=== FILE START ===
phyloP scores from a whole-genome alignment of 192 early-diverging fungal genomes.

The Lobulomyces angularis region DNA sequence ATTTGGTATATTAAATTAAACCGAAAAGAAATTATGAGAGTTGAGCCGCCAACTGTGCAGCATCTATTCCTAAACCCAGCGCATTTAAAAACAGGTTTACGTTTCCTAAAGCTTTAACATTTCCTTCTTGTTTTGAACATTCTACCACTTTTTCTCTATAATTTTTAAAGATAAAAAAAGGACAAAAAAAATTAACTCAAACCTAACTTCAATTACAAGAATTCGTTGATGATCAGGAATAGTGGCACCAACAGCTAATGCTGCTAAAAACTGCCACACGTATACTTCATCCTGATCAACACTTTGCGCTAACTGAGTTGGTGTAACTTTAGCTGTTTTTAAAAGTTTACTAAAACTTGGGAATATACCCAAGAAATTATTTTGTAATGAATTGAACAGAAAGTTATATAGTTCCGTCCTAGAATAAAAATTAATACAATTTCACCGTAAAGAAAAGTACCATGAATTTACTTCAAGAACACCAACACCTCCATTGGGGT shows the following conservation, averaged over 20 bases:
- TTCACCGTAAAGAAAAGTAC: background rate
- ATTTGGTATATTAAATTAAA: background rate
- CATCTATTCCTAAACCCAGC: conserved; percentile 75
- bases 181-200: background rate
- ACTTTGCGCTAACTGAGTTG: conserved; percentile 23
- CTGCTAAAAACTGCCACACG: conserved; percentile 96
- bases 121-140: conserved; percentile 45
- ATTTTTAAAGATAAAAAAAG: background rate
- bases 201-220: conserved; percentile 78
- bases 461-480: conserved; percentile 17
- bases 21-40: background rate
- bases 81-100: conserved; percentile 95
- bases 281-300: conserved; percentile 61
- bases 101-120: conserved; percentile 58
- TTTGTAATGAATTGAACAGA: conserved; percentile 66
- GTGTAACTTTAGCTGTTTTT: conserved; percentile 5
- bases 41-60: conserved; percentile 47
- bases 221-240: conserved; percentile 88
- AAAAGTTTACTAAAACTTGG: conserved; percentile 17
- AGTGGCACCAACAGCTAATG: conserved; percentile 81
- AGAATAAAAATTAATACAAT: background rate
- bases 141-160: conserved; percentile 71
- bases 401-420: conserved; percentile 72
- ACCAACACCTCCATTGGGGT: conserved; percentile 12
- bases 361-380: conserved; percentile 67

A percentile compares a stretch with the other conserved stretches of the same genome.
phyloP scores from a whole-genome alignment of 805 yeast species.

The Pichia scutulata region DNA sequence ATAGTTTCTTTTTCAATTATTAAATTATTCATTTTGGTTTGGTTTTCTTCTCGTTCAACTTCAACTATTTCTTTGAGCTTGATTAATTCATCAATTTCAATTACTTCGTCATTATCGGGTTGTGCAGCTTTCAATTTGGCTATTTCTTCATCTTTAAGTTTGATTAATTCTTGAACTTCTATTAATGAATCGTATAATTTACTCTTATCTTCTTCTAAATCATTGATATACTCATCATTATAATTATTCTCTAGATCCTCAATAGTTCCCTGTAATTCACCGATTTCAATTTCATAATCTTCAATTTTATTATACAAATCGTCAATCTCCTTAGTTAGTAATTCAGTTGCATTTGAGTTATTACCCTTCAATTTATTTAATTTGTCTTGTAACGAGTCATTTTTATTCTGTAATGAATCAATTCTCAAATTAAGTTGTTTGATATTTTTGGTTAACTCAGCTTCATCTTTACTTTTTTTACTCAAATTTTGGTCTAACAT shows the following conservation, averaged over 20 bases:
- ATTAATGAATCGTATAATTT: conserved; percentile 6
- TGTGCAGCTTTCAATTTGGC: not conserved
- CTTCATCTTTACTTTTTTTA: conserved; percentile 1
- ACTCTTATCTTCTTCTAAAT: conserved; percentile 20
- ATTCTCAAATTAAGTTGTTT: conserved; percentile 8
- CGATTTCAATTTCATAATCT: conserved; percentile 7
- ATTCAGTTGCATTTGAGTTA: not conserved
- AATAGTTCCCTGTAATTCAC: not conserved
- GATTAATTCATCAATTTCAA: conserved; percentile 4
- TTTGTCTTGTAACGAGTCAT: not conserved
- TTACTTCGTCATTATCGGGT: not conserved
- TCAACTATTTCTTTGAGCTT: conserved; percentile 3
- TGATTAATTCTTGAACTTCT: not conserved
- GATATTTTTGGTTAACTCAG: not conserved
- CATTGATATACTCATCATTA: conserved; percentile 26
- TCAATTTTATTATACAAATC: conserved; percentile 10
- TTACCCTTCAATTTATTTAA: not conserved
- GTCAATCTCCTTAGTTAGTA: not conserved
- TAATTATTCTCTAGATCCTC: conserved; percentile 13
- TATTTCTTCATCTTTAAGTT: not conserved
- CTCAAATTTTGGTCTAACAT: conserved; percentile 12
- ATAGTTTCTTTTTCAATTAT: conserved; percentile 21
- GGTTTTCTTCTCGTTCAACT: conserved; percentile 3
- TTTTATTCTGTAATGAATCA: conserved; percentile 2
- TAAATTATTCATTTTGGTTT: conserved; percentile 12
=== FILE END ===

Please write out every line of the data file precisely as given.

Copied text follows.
phyloP scores from a whole-genome alignment of 192 early-diverging fungal genomes.

The Lobulomyces angularis region DNA sequence ATTTGGTATATTAAATTAAACCGAAAAGAAATTATGAGAGTTGAGCCGCCAACTGTGCAGCATCTATTCCTAAACCCAGCGCATTTAAAAACAGGTTTACGTTTCCTAAAGCTTTAACATTTCCTTCTTGTTTTGAACATTCTACCACTTTTTCTCTATAATTTTTAAAGATAAAAAAAGGACAAAAAAAATTAACTCAAACCTAACTTCAATTACAAGAATTCGTTGATGATCAGGAATAGTGGCACCAACAGCTAATGCTGCTAAAAACTGCCACACGTATACTTCATCCTGATCAACACTTTGCGCTAACTGAGTTGGTGTAACTTTAGCTGTTTTTAAAAGTTTACTAAAACTTGGGAATATACCCAAGAAATTATTTTGTAATGAATTGAACAGAAAGTTATATAGTTCCGTCCTAGAATAAAAATTAATACAATTTCACCGTAAAGAAAAGTACCATGAATTTACTTCAAGAACACCAACACCTCCATTGGGGT shows the following conservation, averaged over 20 bases:
- TTCACCGTAAAGAAAAGTAC: background rate
- ATTTGGTATATTAAATTAAA: background rate
- CATCTATTCCTAAACCCAGC: conserved; percentile 75
- bases 181-200: background rate
- ACTTTGCGCTAACTGAGTTG: conserved; percentile 23
- CTGCTAAAAACTGCCACACG: conserved; percentile 96
- bases 121-140: conserved; percentile 45
- ATTTTTAAAGATAAAAAAAG: background rate
- bases 201-220: conserved; percentile 78
- bases 461-480: conserved; percentile 17
- bases 21-40: background rate
- bases 81-100: conserved; percentile 95
- bases 281-300: conserved; percentile 61
- bases 101-120: conserved; percentile 58
- TTTGTAATGAATTGAACAGA: conserved; percentile 66
- GTGTAACTTTAGCTGTTTTT: conserved; percentile 5
- bases 41-60: conserved; percentile 47
- bases 221-240: conserved; percentile 88
- AAAAGTTTACTAAAACTTGG: conserved; percentile 17
- AGTGGCACCAACAGCTAATG: conserved; percentile 81
- AGAATAAAAATTAATACAAT: background rate
- bases 141-160: conserved; percentile 71
- bases 401-420: conserved; percentile 72
- ACCAACACCTCCATTGGGGT: conserved; percentile 12
- bases 361-380: conserved; percentile 67

A percentile compares a stretch with the other conserved stretches of the same genome.
phyloP scores from a whole-genome alignment of 805 yeast species.

The Pichia scutulata region DNA sequence ATAGTTTCTTTTTCAATTATTAAATTATTCATTTTGGTTTGGTTTTCTTCTCGTTCAACTTCAACTATTTCTTTGAGCTTGATTAATTCATCAATTTCAATTACTTCGTCATTATCGGGTTGTGCAGCTTTCAATTTGGCTATTTCTTCATCTTTAAGTTTGATTAATTCTTGAACTTCTATTAATGAATCGTATAATTTACTCTTATCTTCTTCTAAATCATTGATATACTCATCATTATAATTATTCTCTAGATCCTCAATAGTTCCCTGTAATTCACCGATTTCAATTTCATAATCTTCAATTTTATTATACAAATCGTCAATCTCCTTAGTTAGTAATTCAGTTGCATTTGAGTTATTACCCTTCAATTTATTTAATTTGTCTTGTAACGAGTCATTTTTATTCTGTAATGAATCAATTCTCAAATTAAGTTGTTTGATATTTTTGGTTAACTCAGCTTCATCTTTACTTTTTTTACTCAAATTTTGGTCTAACAT shows the following conservation, averaged over 20 bases:
- ATTAATGAATCGTATAATTT: conserved; percentile 6
- TGTGCAGCTTTCAATTTGGC: not conserved
- CTTCATCTTTACTTTTTTTA: conserved; percentile 1
- ACTCTTATCTTCTTCTAAAT: conserved; percentile 20
- ATTCTCAAATTAAGTTGTTT: conserved; percentile 8
- CGATTTCAATTTCATAATCT: conserved; percentile 7
- ATTCAGTTGCATTTGAGTTA: not conserved
- AATAGTTCCCTGTAATTCAC: not conserved
- GATTAATTCATCAATTTCAA: conserved; percentile 4
- TTTGTCTTGTAACGAGTCAT: not conserved
- TTACTTCGTCATTATCGGGT: not conserved
- TCAACTATTTCTTTGAGCTT: conserved; percentile 3
- TGATTAATTCTTGAACTTCT: not conserved
- GATATTTTTGGTTAACTCAG: not conserved
- CATTGATATACTCATCATTA: conserved; percentile 26
- TCAATTTTATTATACAAATC: conserved; percentile 10
- TTACCCTTCAATTTATTTAA: not conserved
- GTCAATCTCCTTAGTTAGTA: not conserved
- TAATTATTCTCTAGATCCTC: conserved; percentile 13
- TATTTCTTCATCTTTAAGTT: not conserved
- CTCAAATTTTGGTCTAACAT: conserved; percentile 12
- ATAGTTTCTTTTTCAATTAT: conserved; percentile 21
- GGTTTTCTTCTCGTTCAACT: conserved; percentile 3
- TTTTATTCTGTAATGAATCA: conserved; percentile 2
- TAAATTATTCATTTTGGTTT: conserved; percentile 12